Maine launches incentive programs to boost state’s medical workforce
June 7—Gov. Janet Mills on Tuesday unveiled two new programs designed to bolster the ranks of the state’s medical professionals by reducing their student debt.
A program will help Maine healthcare workers repay their student loans. The program, which will be administered by the Finance Authority of Maine, will provide up to $75,000 in loan repayments over three years for medical, dental and behavioral health professionals and up to $40,000 for nursing teachers.
Initial funding for the loan repayment program will be $2 million, enough for up to 26 scholarships of $75,000 or 50 scholarships of $40,000. The application deadline is September 1.
To be eligible, program applicants must work in Maine or commit to working in the state for at least three years. Among other factors, applicants will be judged on an essay about their commitment to the state as a health care provider and the impact program assistance could have on their career goals. More details are available on the FAME website.
Both programs are considered new, said William Norbert, government affairs and communications manager for FAME, although the loan repayment program for nursing teachers was passed by the Legislative Assembly a few years ago. but was never funded. Norbert said the money Mills announced on Tuesday came from federal American Rescue Plan Act funds and was to be spent within three years.
He said if the programs are deemed a success, state officials will determine how to fund the loan repayment programs going forward.
Mills also announced that she is adding $2 million to the Doctors for Maine’s Future Scholarship program, which aims to help pay for the medical education of aspiring doctors in hopes they will later practice in Maine. The program awards up to $25,000 in annual scholarships to students attending the Maine Medical Center Tracking Program at Tufts University School of Medicine or the University of New England College of Osteopathic Medicine.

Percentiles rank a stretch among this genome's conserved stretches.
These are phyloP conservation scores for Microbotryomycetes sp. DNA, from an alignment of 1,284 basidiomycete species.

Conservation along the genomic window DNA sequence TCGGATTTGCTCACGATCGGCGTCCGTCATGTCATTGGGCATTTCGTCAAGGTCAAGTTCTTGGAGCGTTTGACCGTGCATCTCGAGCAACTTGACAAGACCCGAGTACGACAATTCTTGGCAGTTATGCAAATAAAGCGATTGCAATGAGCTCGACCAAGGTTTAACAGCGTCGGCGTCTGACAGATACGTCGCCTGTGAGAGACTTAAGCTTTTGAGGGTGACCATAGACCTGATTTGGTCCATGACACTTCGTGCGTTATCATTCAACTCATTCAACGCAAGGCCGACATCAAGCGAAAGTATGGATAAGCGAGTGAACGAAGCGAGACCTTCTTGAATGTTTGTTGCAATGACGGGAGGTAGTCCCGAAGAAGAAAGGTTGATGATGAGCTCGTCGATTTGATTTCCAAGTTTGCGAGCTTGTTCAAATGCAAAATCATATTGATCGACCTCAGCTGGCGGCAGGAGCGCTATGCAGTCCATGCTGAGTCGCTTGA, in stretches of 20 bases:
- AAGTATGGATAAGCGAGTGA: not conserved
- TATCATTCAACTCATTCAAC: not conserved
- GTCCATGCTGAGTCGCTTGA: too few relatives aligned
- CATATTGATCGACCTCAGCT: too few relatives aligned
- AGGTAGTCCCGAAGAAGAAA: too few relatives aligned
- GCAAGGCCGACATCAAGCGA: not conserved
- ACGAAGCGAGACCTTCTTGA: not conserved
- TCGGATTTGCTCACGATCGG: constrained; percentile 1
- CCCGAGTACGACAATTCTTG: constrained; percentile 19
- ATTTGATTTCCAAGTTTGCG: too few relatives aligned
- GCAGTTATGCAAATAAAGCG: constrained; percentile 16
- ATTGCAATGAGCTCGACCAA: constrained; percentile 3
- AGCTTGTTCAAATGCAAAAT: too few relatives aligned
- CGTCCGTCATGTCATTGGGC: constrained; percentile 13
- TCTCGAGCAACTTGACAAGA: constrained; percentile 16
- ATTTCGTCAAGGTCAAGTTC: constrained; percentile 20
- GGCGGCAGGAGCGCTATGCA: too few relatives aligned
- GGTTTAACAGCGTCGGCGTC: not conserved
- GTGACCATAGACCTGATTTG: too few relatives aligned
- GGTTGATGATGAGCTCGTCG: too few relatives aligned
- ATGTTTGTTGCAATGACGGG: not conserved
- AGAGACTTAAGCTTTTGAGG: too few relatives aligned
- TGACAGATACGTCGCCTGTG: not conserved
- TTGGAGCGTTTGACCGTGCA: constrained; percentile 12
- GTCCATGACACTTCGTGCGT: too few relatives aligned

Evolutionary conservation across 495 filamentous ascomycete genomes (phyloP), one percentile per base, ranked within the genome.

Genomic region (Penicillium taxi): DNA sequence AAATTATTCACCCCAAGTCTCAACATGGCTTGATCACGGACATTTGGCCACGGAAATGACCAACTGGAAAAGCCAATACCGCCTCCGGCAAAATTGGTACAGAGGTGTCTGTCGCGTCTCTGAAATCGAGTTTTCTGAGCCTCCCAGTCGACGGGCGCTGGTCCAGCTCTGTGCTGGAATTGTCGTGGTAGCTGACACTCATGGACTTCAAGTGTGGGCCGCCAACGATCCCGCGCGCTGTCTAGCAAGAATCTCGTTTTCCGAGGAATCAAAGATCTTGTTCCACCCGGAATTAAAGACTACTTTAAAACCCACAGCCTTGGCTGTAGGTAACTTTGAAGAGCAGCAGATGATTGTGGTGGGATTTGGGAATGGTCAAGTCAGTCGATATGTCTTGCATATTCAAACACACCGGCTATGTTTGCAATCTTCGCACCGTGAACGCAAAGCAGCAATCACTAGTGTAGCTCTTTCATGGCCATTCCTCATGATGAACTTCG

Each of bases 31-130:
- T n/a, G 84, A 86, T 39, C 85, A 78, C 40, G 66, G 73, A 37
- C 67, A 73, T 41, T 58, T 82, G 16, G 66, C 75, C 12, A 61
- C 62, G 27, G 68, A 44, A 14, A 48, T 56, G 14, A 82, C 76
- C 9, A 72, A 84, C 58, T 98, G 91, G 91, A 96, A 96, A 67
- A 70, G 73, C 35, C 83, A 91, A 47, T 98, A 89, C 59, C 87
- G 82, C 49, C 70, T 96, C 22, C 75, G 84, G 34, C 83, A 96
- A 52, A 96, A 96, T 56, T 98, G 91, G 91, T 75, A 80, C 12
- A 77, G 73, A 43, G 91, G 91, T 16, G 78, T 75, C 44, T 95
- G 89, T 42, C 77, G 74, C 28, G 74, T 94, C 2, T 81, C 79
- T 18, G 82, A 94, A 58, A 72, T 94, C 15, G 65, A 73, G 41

Students seeking a scholarship must have a connection to the state. For example, a student who graduated from a high school or college in Maine and whose parents or guardians live in the state would meet the criteria for the scholarship.
The scholarship program is also administered by FAME, and Norbert said the agency provides $400,000 per year from its state appropriation for the program and typically funds four scholarships per year. The funding Mills announced Tuesday will help pay for four new scholarships per school, Norbert said, and Tufts and UNE will also each provide four additional scholarships under the program.
“A strong, high-quality health care system is essential to the health of Maine residents and the health of our economy,” the governor said in a statement. “Health care provides meaningful and important work and, as the pandemic has shown us, it is work that is more crucial than ever. But for too many people, the cost of education puts health professions out of reach.